Home > Movies, Reviews (Movies) > [Review] Medium Cool (Wexler, 1969)

[Review] Medium Cool (Wexler, 1969)

Originally published 7 March 2012

Medium Cool is a terrifying film.

The photography is beautiful, set up by the man who would one day be responsible for the inimitable Days of Heaven. The result is visceral. It seems so incredibly “real.”

But Medium Cool occupies this bizarre, hollow land on the spectrum of cinematic “realism.” Realism is an abstraction. Never attainable and, at least in cinema, never wanted. By nature, movies present a clearly fictionalized atmosphere where events, people, and influences from reality are inserted. Medium Cool inverts that system by inserting fictional characters into situations constructed from genuine human anger and fear. As far as cinematic innovation goes, this may be the most dangerous.

Wexler is fabricating reality. Our culture is so full of corporations, politicians, and interests trying to construct their own portrait of reality. The movies might be the most famous example of this abstraction. However, Medium Cool‘s danger exists in its presentation. Wexler was a genius. How he thought he could get away with this film I will never know. He inserts Eileen into the climactic riot, helplessly walking against the tide of police officers, clueless about the issues and only concerned with finding her son. His confidence in such direction points to the horrifying fact that he also believes that history is a malleable material. By inserting a fabrication, a symbol, into tangible human danger, Wexler argues for his ability to alter history. That delusion wouldn’t be so dangerous if the material were not presented as a veritable document of late-1960’s violence and ethics. The counterargument asserting that all cinema is presented such only strengthens this point — if all films possess the trappings of realism, Medium Cool attempts to create one anew. Ultimately, the moral argument is murky and Wexler’s left-wing fortitude is made silly by the bookending car-wreck. The film turns out to be a self-indulgent autobiography on Wexler, himself. He doesn’t try to hide his Godardian influence, but it becomes trite and facile with the final hijacking of Le Mepris. His obsession with the power of the camera eventually usurps fringe cultural concerns like Racism, Violence, Political Upheaval, and Feminism. They’re all there in Medium Cool, but in the end they only exist because of the camera.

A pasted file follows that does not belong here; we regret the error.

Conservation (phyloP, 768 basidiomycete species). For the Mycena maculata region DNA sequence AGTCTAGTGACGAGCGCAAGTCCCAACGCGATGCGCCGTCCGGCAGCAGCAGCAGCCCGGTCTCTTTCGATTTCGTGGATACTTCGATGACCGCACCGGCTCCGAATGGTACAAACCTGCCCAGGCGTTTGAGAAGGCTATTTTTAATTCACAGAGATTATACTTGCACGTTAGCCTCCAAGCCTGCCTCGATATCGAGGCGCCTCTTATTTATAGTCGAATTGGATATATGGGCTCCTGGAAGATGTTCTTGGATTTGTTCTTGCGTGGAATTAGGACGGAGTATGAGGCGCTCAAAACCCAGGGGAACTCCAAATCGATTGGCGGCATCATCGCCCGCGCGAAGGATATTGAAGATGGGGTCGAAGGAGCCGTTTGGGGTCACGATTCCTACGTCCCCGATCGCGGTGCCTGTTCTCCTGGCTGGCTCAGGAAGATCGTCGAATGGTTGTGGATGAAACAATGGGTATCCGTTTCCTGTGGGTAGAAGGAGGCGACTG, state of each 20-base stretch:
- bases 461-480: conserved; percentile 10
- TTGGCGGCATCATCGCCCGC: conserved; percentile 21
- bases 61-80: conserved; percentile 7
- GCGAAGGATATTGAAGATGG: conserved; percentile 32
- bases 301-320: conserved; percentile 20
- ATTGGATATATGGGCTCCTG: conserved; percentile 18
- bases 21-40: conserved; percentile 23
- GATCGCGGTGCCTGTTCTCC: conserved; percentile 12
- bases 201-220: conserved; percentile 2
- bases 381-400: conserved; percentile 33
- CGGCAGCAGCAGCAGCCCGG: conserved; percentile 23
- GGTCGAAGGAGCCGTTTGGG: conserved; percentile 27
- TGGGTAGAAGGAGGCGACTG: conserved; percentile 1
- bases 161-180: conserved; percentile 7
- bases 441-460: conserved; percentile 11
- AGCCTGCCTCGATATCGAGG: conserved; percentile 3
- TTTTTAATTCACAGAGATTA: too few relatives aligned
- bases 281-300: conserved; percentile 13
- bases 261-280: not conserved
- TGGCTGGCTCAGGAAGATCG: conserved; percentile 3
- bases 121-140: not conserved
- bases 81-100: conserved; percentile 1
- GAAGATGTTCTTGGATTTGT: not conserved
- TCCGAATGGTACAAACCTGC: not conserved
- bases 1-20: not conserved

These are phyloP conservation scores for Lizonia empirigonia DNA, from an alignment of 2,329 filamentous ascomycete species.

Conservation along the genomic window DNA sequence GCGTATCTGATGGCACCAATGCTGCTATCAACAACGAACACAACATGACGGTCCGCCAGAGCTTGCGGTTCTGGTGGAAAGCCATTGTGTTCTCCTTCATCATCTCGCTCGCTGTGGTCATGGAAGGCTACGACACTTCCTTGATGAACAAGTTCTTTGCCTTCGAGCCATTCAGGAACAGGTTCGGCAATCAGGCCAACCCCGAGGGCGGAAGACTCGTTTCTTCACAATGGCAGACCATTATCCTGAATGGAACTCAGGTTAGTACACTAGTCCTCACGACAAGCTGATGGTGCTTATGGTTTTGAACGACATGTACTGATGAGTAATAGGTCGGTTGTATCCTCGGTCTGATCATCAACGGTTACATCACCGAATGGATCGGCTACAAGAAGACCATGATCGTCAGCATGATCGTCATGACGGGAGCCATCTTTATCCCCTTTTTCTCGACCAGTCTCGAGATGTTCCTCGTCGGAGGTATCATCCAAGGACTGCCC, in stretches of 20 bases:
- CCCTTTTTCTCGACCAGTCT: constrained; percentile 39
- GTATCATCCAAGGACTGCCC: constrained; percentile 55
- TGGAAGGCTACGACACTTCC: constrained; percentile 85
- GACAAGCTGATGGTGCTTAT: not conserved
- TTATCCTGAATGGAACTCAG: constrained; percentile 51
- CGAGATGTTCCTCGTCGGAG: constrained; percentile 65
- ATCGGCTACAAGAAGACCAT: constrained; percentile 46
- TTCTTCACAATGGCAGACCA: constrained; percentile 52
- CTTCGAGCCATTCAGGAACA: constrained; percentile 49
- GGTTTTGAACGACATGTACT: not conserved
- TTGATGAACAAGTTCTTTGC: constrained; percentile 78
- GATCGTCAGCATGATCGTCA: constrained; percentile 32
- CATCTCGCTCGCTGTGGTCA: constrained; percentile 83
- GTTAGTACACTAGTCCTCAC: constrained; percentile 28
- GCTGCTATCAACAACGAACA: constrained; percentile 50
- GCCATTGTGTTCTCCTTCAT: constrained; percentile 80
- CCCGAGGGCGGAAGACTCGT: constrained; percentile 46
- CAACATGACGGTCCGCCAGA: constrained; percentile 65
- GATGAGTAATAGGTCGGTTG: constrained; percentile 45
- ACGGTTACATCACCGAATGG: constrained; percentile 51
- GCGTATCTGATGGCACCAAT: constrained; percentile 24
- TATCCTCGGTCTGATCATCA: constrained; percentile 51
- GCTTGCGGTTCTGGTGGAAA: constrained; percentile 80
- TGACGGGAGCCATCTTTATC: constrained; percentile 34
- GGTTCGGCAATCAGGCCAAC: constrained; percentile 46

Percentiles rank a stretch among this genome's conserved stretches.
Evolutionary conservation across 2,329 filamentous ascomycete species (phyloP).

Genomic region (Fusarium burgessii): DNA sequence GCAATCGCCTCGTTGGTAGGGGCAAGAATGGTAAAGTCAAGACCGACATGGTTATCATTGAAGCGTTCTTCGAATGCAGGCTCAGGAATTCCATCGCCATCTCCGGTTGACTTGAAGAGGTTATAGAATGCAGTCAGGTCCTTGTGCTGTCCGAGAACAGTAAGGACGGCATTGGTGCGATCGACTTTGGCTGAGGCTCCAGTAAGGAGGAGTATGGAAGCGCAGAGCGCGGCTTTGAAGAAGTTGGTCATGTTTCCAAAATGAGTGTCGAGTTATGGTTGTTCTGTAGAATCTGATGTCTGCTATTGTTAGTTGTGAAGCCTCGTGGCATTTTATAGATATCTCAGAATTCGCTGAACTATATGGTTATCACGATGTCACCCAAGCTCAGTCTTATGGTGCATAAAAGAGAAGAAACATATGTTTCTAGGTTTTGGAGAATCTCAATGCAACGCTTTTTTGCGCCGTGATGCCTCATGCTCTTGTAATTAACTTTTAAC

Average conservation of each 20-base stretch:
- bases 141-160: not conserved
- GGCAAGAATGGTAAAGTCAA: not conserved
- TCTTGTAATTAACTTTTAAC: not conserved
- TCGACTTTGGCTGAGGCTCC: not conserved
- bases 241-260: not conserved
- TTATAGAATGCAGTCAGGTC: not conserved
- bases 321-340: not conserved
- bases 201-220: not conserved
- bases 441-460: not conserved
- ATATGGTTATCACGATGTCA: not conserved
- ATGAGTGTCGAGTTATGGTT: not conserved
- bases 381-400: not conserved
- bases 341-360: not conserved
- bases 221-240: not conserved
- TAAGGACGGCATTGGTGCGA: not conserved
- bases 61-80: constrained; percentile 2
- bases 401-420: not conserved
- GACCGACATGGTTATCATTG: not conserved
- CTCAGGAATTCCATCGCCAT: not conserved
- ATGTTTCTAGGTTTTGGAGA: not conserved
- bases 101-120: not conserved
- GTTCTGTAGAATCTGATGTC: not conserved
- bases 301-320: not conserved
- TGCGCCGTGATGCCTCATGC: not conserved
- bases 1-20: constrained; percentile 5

Much scholarship is made about Cassellis’ responsibility as the hero. So many admire his calm inversion of stereotype. He is the archetypal revolutionary hero. Unmoved and unshaken in the face of tragedy (the opening, for example), he is depicted as someone who lives for the camera. As footage of MLK is shown (who was shot that year), he says “Jesus, I love shooting film.” Cassellis is Wexler — a grounded permutation of “heroic” behavior. But with plenty of faults to balance everything out.

Maybe the most interesting question is — why Wexler? why 1968? why distort filmic tradition now? The answer might be revealed when Wexler films a series of Black adults in the ghetto. They make (somewhat garbled) pleas for Cassellis to get in touch with the “real people.” What was the late-60’s revolution but a demand for individual attention and the premature glorification of youth? In Medium Cool, Wexler makes an impossible attempt to faithfully represent the little man. This brings us back to the terrifying message of the film.

All of this is not to say that Medium Cool doesn’t have brilliant sequences. If Wexler wandered around with a camera for a year, I would be fixated. The opening scenes at the security base, the final riot prelude (whenever Eileen was absent), and most scenes with Harold are perfect instructions for cinematic suggestions of reality. The pictures are colorful, focused, and energetic and most of the acting is realized successfully. Indeed, as long as the audience has the capacity to understand the fabrication they are seeing, the photography does enough to resurrect the broken ideology into a formal revolution in itself.

Medium Cool is a unique study in cinematic representation. Many passages render and preserve a critical cultural paradigm. One only wishes that Wexler might have actually filmed the events without feeling the need to dress them up.


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